The Land Trust Accreditation Commission, an independent program of the Land Trust Alliance, has awarded accredited status to the Upper Valley Land Trust, the regional land conservancy that serves New Hampshire and Vermont’s Upper Connecticut River Valley.
“Accredited land trusts meet national quality standards for protecting important natural places and working lands forever,” said Commission Executive Director Tammara Van Ryn. “The accreditation seal lets the public know that the accredited land trust has undergone an extensive, external review of the governance and management of its organization and the systems and policies it uses to protect land.”
The Upper Valley Land Trust is now one of 158 land trusts from across the country that has been awarded accreditation since the fall of 2008. UVLT President Jeanie McIntyre explains, “The land trust community has come together to create a program that ensures the work we all do will remain trusted and relevant into the future. Accreditation marks a land trust that has committed itself to the highest standards of protecting land and its resources for the benefit of the public, and one that has the capability of fulfilling its promises to do so in perpetuity.”
The Upper Valley Land Trust serves 44 towns throughout the Valley in New Hampshire and Vermont. Since its founding in 1986, UVLT has worked with private landowners, towns, community groups, and conservation partners to permanently protect 434 properties encompassing 42,300 acres of land in the region, including working farms and forests, critical habitat and water resources, keystone scenic parcels, and favorite recreational lands and trails.
“The accreditation process was certainly painstaking,” said McIntyre. “Reviewing organizational archives and critical correspondence illuminated the stories of each completed project that we have done from 1986 to the present. We read about and remembered the personal connections and the history of each landowner’s choice to conserve land. It has strengthened our resolve to remain dedicated to these lands, to keep building positively on these stories, and to create new ones that will take us into the future we all desire for our community.”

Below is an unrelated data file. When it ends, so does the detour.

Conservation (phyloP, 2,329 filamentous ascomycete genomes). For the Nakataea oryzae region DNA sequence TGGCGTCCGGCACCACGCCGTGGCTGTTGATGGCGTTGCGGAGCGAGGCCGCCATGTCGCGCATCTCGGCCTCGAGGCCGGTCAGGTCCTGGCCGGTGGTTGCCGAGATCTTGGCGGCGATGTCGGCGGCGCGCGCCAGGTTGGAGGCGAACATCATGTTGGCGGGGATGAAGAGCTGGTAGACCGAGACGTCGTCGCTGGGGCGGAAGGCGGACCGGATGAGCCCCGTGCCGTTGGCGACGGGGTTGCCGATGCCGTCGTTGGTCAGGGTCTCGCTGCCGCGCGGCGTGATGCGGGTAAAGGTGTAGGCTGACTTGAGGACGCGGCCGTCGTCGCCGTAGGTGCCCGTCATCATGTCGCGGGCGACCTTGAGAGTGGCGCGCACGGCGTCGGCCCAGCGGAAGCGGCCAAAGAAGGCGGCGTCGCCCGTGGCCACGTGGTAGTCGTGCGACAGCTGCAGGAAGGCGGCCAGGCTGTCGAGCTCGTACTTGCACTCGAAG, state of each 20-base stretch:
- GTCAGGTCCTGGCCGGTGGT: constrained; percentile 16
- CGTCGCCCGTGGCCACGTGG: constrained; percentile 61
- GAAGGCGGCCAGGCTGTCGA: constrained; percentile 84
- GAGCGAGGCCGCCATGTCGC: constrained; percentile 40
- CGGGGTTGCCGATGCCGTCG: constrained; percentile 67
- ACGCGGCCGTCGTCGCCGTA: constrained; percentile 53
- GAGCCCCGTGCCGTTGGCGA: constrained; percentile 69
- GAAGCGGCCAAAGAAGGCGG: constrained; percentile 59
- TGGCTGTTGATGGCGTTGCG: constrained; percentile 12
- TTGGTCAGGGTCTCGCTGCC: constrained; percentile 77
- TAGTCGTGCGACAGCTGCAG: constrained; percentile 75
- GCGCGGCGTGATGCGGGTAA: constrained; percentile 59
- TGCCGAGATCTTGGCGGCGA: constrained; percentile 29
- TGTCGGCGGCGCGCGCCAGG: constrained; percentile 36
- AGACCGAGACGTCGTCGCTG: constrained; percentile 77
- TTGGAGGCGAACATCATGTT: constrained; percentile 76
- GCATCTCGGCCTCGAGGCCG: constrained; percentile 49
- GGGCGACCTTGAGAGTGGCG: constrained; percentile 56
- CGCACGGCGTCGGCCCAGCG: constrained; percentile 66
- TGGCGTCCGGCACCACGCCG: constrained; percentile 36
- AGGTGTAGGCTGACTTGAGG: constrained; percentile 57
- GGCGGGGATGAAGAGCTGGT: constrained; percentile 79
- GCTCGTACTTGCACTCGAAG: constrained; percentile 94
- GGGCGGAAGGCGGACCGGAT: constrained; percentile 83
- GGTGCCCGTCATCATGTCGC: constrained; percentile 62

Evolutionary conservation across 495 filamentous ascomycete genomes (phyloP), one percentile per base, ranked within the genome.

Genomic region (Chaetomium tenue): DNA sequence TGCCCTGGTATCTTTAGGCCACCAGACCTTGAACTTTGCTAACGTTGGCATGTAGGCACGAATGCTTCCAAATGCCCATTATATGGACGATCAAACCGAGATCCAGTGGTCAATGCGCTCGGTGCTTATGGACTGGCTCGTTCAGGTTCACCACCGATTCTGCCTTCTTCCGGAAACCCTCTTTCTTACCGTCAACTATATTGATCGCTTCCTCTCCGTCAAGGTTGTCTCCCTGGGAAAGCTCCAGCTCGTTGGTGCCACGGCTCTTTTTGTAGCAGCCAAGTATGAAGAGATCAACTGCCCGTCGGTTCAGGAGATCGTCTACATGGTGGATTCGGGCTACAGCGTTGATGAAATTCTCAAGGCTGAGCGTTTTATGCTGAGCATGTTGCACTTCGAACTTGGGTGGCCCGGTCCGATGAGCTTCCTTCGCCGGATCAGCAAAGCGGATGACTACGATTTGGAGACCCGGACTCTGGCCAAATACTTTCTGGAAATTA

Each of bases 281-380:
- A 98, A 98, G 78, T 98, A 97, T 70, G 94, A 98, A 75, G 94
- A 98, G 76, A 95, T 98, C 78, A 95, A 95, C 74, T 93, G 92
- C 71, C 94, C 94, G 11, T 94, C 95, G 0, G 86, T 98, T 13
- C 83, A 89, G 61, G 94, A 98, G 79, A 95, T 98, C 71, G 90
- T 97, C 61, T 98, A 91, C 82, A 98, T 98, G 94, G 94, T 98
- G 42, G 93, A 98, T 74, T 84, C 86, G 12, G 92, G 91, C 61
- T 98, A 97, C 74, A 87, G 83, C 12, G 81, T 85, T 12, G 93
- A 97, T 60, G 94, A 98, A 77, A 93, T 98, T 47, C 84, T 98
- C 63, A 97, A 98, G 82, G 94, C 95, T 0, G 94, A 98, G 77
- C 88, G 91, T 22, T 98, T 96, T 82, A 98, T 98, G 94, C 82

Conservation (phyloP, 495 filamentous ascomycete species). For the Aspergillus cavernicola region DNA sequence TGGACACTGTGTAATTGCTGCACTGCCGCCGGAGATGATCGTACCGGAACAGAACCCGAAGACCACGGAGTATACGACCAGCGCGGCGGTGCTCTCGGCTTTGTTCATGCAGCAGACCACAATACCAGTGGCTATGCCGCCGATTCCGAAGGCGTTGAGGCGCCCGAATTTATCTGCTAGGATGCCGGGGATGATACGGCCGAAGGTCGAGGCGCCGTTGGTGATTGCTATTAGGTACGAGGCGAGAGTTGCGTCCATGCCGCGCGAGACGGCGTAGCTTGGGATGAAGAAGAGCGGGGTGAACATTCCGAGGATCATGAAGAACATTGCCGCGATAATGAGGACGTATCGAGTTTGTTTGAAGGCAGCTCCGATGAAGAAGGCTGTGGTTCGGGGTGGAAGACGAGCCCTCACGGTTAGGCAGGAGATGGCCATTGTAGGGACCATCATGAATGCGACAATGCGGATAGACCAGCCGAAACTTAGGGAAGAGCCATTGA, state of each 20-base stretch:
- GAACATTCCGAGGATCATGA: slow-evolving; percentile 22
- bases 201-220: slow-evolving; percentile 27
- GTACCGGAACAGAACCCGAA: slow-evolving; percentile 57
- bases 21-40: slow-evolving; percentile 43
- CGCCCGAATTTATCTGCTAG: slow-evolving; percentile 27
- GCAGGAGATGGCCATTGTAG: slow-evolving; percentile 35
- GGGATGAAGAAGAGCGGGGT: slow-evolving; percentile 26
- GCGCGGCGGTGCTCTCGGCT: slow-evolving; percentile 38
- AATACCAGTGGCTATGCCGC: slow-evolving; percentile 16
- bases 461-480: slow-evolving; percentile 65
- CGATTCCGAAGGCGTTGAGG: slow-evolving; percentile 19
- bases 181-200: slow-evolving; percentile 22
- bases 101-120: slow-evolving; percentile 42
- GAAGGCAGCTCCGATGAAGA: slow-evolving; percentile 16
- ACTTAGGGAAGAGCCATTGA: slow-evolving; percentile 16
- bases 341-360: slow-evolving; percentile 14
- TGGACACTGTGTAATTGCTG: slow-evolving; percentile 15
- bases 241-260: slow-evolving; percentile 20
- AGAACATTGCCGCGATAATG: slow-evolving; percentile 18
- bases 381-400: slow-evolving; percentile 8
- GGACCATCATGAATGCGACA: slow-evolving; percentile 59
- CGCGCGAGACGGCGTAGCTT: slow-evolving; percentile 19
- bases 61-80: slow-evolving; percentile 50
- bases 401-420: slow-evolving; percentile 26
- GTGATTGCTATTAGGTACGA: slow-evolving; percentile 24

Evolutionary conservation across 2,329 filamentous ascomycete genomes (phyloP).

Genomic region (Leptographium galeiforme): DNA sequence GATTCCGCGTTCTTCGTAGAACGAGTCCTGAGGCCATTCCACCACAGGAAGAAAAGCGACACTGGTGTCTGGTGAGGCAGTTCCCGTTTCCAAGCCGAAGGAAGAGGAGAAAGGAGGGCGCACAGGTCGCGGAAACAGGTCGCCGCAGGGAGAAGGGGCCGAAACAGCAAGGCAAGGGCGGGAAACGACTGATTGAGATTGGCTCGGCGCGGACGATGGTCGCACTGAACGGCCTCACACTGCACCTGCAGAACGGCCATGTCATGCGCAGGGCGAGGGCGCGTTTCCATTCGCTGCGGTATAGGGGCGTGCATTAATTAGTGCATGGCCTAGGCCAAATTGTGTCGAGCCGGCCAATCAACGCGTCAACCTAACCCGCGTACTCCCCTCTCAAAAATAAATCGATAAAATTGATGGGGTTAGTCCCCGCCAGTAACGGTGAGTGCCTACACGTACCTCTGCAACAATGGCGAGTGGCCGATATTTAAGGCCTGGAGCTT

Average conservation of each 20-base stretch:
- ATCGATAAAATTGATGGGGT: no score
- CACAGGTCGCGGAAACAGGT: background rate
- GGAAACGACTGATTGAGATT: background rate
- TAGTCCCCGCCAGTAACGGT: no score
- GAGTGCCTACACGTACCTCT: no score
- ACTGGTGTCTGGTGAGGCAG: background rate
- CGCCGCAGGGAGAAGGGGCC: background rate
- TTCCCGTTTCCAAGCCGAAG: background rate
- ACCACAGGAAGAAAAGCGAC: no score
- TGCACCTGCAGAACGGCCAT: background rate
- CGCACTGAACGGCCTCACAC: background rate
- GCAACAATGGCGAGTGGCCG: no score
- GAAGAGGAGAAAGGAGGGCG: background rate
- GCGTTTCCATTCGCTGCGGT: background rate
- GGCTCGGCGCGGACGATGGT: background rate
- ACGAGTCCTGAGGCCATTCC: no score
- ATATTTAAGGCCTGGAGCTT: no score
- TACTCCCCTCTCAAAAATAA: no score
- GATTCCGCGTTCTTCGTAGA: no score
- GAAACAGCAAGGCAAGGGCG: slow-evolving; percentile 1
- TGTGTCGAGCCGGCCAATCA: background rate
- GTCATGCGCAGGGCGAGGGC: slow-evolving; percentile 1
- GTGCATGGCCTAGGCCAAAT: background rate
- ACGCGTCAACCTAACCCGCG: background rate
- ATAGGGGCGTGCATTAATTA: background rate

Community leaders in the 1,700 land trusts throughout the country have worked with willing landowners to save over 47 million acres of farms, forests, parks and places people care about. Strong, well-managed land trusts provide local communities with effective champions and caretakers of their critical land resources, and safeguard the land through the generations. Accredited land trusts are able to display a seal indicating to the public that they meet national standards for excellence, uphold the public trust and ensure that conservation efforts are permanent.
The Land Trust Accreditation Commission, based in Saratoga Springs, N.Y., awards the accreditation seal to community institutions that meet national quality standards for protecting important natural places and working lands forever. The Commission, an independent program of the Land Trust Alliance established in 2006, is governed by a volunteer board of diverse land conservation and nonprofit management experts from around the country. The Alliance, of which the UVLT is a member, is a national conservation group based in Washington, D.C. that works to save the places people love by strengthening conservation throughout America. More information on the accreditation program is available on the Commission’s website, www.landtrustaccreditation.org, and information on the Alliance is available at www.landtrustalliance.org.
Find out more about the Upper Valley Land Trust at www.uvlt.org including information about upcoming events, creative partnerships, and recent conservation success stories; visitors to the site will now also see the accreditation seal. Reflecting on UVLT’s achievement, President Jeanie McIntyre said, “The accreditation process required UVLT to consider how we go about the important day-to-day work involved with conserving land and take a fresh look at options for improvement. Sometimes we get so busy it’s hard to look up, but the process encouraged us to assess, plan, and aim for the future – full steam ahead!”